This shortfall has not stopped the Tamil Nadu government from deepening the state’s dependence on the Cauvery even for drinking water purposes. The proposal of the government to bring water by train to Chennai from Jolarpettai in Vellore district is the latest example of this trend. The town is located about 220 km west of Chennai. It depends on a Cauvery-based drinking water scheme for its own needs.
According to officials, infrastructure in the form of pipes and pumps is being put in place on a war footing in and around the Jolarpettai area to fill train wagons and send the water to Chennai. The government is hoping to provide Chennai 10 million litres of water per day through these wagons. The last time such a move was implemented was in 2001, when the government brought water to Chennai all the way from Erode district, 400 km away.
Protests in other places
Vellore in north Tamil Nadu, along with the southern district of Ramanathapuram, is considered among the driest of areas in the state. The news that the government is planning to divert water meant for Vellore has prompted protests from local politicians. Last week, Dravida Munnetra Kazhagam deputy general secretary Durai Murugan warned of massive agitations if the AIADMK government went ahead with the project.
There is no clarity from the government on exactly where in Jolarpettai it will tap water from. Officials have inspected storage tanks in Kethandapatti and Mettusakkarakuppam villages but there is no confirmation on whether these are the sites from where water will be taken.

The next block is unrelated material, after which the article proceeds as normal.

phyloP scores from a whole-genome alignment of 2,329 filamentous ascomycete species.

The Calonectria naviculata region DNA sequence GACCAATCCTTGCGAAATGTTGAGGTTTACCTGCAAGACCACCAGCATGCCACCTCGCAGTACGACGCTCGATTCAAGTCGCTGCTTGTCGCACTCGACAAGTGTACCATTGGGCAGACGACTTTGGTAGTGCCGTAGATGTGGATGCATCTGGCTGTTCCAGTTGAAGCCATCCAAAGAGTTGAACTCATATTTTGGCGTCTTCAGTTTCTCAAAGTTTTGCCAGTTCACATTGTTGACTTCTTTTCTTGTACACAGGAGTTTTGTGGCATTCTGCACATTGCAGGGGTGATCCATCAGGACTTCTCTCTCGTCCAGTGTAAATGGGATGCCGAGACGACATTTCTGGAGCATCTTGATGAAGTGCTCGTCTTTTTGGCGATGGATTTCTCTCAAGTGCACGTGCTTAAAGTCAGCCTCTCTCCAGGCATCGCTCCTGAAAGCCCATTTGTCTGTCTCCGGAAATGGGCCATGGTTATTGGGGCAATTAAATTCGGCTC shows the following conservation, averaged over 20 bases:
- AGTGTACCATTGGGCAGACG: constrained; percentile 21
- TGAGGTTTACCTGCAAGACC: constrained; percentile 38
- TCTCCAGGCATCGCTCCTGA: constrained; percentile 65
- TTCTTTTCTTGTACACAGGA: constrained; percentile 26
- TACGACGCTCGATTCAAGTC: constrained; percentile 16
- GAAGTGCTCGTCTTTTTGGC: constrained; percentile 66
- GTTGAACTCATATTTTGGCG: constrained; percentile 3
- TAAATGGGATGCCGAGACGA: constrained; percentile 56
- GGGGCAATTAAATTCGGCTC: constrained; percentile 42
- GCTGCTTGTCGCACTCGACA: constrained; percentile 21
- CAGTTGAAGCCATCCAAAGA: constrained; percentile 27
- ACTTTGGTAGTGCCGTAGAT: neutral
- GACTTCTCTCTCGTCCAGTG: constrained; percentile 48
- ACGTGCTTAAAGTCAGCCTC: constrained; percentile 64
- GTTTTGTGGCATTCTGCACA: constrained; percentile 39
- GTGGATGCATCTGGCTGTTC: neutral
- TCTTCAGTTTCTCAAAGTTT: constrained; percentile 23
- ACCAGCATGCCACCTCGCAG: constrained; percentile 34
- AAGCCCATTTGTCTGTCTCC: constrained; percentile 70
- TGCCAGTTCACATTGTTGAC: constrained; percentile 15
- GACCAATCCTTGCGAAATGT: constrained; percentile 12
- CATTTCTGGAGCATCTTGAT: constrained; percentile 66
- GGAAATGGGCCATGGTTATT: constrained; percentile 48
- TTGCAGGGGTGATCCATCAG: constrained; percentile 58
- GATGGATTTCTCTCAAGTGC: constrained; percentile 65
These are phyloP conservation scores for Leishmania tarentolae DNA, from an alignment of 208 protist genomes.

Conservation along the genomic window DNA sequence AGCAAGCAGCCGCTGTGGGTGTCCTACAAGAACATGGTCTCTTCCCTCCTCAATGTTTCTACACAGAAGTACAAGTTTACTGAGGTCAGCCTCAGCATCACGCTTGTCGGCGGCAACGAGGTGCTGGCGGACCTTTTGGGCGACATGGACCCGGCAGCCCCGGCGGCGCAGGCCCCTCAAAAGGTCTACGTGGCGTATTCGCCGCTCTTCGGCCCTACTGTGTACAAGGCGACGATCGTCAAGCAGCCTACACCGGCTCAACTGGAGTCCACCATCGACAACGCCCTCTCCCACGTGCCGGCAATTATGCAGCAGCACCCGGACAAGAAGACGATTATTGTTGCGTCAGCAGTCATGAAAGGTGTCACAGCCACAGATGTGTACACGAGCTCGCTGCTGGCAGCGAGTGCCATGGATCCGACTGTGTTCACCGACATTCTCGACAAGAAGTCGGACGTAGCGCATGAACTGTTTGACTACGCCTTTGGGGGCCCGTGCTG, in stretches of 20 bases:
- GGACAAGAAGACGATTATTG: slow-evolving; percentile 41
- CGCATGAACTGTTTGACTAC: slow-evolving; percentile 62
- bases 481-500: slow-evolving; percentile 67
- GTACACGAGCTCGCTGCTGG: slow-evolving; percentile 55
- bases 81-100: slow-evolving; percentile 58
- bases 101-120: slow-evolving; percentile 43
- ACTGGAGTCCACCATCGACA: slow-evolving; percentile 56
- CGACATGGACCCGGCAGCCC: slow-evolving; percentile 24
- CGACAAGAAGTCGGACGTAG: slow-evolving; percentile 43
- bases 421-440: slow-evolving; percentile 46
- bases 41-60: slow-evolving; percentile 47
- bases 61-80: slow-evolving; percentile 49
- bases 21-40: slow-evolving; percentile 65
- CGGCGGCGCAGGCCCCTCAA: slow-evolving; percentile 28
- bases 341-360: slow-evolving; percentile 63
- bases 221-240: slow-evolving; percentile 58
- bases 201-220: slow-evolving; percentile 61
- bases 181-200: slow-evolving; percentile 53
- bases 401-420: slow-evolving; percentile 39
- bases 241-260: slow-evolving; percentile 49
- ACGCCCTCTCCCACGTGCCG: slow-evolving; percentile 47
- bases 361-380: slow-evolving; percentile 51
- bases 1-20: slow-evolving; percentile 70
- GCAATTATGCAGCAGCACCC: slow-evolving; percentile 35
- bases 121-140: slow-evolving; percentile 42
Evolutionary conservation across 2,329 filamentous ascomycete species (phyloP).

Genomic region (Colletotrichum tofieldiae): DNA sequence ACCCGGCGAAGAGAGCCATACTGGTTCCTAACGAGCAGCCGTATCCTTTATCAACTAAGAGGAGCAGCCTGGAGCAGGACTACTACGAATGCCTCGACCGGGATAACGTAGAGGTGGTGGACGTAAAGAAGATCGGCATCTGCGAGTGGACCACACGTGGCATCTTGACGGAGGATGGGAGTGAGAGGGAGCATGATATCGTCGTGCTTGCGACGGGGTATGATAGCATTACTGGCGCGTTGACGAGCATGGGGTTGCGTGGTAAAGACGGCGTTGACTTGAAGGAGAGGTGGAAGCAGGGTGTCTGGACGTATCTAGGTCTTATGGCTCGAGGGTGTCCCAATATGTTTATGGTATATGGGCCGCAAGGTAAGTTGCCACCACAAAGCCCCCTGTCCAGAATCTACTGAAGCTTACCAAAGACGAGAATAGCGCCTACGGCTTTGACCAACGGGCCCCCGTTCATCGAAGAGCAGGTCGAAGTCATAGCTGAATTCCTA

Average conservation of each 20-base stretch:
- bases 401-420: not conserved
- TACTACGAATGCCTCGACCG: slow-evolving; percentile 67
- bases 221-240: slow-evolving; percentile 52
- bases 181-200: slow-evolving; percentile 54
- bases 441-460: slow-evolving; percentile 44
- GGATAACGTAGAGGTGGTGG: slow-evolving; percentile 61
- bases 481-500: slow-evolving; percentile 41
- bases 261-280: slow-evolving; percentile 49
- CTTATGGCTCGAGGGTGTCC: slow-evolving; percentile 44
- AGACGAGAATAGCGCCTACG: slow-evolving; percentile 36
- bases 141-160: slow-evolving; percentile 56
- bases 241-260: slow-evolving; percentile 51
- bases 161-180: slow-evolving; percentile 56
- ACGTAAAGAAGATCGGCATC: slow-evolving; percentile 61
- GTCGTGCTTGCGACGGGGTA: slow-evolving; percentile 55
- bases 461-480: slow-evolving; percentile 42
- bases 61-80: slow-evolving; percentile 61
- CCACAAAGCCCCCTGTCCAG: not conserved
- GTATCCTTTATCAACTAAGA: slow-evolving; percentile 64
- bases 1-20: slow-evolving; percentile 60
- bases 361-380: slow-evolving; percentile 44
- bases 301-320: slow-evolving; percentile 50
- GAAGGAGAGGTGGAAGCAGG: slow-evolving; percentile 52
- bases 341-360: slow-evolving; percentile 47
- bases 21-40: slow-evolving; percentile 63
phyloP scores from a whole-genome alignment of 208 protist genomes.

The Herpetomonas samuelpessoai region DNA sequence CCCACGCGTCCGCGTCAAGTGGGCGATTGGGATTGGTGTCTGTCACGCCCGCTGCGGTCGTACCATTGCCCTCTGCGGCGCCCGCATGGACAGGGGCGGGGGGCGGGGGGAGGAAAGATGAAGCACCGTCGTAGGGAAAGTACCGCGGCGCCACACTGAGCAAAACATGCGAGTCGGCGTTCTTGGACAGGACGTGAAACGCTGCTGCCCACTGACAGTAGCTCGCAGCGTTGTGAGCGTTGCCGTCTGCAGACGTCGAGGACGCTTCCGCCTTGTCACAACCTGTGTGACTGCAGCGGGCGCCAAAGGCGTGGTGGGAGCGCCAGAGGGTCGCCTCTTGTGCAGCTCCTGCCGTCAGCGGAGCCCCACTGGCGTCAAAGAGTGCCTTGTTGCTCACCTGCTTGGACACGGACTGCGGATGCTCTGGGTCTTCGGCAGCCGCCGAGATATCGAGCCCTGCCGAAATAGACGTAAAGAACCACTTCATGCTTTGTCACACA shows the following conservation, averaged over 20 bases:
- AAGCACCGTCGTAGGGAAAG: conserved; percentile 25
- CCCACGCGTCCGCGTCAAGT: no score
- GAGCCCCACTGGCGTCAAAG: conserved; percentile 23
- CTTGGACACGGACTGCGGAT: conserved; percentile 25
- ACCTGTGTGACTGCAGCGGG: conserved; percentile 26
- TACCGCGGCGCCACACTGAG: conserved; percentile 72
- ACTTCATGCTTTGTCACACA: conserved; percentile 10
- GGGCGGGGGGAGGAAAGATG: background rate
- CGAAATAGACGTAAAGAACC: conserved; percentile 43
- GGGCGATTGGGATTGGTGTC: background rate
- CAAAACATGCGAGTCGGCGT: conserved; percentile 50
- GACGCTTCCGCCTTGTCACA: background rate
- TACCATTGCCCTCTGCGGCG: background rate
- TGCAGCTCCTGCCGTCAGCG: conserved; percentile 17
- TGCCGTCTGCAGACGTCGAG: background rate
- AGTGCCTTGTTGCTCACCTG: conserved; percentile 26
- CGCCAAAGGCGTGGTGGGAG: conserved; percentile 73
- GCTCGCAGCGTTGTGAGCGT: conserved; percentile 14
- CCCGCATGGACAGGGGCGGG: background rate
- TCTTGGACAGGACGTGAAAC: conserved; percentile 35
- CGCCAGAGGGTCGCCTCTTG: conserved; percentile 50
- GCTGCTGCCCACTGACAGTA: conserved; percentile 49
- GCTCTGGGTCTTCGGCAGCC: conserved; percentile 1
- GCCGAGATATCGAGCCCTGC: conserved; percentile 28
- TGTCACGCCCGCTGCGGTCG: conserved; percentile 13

Officials to whom Scroll.in spoke were unwilling to confirm whether the water will come from the Hoggenakal falls in Dharmapuri, about 350 km from Chennai, and then be transported using trains from Jolarpettai. Questions sent to the Chennai Metro Water Board and the Municipal Administration and Water Supply department went unanswered.
However, this raises a serious question: if 10 to 15 million litres of water is diverted from other areas to Chennai, what would those areas do for water?
S Janakarajan of the Madras Institute of Development Studies, an expert in water management, said almost 70% of Tamil Nadu now depends on the Cauvery for its drinking water needs. If more of the river water is diverted to Chennai, it would be at the cost of other areas.
Instead of exploring long-term remedial measures, the government spends substantial resources every year on temporary fixes such as the Jolarpettai project, he said. Even the de-silting of water bodies, on which the government claims to have spent thousands of crores of rupees, must be done in a scientific way, not merely as a face-saving ritual.
“I would like to know if they have done a detailed project report and scientific studies before undertaking de-silting,” Janakarajan said. “There was 30 mm rain in Chennai on Wednesday. But have we taken measures to say categorically that this rainwater has been saved?”